The results of the recent Provincial Council elections are such that everyone can claim some sort of success. The UPFA got the most seats in all three Councils that were contested. The UNP did less badly than at previous elections. The TNA, contesting Provincial Council elections for the first time ever since Provincial Councils were created, largely to satisfy the claims of the party they have succeeded to, won the most votes in two of the three Districts of the Eastern Province.

Of parties that have representation in the national Parliament only through coalitions now, the Muslim Congress did very well in Amparai, and won seats also in Batticaloa and Trincomalee. The National Freedom Front got a seat in Trincomalee, and the JVP kept itself alive in the Sabaragamuwa and North Central Provincial legislatures.

Everyone then can claim victory of sorts, and will doubtless do so. My own feeling however is that the government lost a great opportunity to win a resounding victory, and at the same time to lay the ground for comprehensive reconciliation.

I refer to the fact that, for reasons that have to do more with personality clashes and personal predilections than policy, government did not contest the Eastern Province polls together with the Muslim Congress. At the time the decision was taken to break with them, I wrote  a memorandum for the President, though I suspect it would not have been shown to him.

I will cite here the salient points of that document –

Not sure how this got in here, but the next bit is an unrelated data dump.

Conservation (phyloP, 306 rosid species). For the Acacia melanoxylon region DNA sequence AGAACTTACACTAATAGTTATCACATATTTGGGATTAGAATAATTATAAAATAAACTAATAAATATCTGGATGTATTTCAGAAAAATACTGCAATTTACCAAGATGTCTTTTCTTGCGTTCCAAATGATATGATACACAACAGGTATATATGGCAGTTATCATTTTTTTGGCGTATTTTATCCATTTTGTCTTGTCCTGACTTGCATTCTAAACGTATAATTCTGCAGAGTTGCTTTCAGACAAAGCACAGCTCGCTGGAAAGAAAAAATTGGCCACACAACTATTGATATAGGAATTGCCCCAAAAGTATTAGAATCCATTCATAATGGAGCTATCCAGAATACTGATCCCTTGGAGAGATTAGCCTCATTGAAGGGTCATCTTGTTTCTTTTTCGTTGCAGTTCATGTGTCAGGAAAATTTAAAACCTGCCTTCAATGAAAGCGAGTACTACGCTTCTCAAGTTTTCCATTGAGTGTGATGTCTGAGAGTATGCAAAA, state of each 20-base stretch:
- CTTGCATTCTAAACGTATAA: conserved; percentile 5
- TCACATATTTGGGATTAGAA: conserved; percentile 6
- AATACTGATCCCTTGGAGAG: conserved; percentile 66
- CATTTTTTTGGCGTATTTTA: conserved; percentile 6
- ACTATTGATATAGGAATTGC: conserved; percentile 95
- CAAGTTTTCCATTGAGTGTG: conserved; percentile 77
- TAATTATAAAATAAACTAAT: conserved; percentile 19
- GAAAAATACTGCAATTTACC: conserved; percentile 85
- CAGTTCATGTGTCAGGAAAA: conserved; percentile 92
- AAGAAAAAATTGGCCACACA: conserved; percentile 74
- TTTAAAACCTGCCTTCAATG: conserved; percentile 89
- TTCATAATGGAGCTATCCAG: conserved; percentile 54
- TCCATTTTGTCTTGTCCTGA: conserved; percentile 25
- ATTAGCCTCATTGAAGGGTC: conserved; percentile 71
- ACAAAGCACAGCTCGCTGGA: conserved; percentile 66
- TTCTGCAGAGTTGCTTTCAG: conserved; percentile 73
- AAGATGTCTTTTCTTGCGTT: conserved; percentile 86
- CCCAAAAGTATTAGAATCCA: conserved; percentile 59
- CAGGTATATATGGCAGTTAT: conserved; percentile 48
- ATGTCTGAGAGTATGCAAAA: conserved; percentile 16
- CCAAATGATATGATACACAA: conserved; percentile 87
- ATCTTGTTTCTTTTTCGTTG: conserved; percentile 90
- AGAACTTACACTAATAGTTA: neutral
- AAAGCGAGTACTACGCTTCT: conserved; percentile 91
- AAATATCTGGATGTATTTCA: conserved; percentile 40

For the bottom line is that the percentage of votes government gets in the East will govern both national and international perceptions about its standing in minority eyes. This must be enhanced if the government is not to continue to face the type of threat it has suffered from so badly in the last year or so……During my long sojourn in the East last week, I was told that if government and SLMC went together, they would easily win, but without the SLMC things might be difficult. I cannot vouch for this, but in the present context it seems absurd to take the risk. Whatever happens, government and the SLMC going their separate ways can only add to the propaganda use that will be made of whatever percentage the TNA wins.

I do not know if it was simple insensitivity that prompted ignoring this factor, or whether it was that the government feels strong enough to triumph on its own. But I am reminded of Mrs Bandaranaike’s serious miscalculation in 1988. Of course that was more serious, in that it cost her the Presidency. But even though this is not a Presidential election, perceptions are everything. Whereas a strong showing by government in the East would have helped the President considerably, I fear that whatever happens now will be used by those opposed to him and the government to undermine his position.’

I had mentioned what happened in the Vanni in the last local election, where in one area the UPFA and the Muslim Congress got over 50% of the vote. The impact of them contesting together would have been tremendous, for it would have made clear that government was popular in the North too. In that case it had been the Muslim Congress that had been recalcitrant. But in the East, when its leader was willing, against the wishes of some of his party, to contest together with government, it seems a shame that this opportunity to establish the widespread popularity of the government was not taken.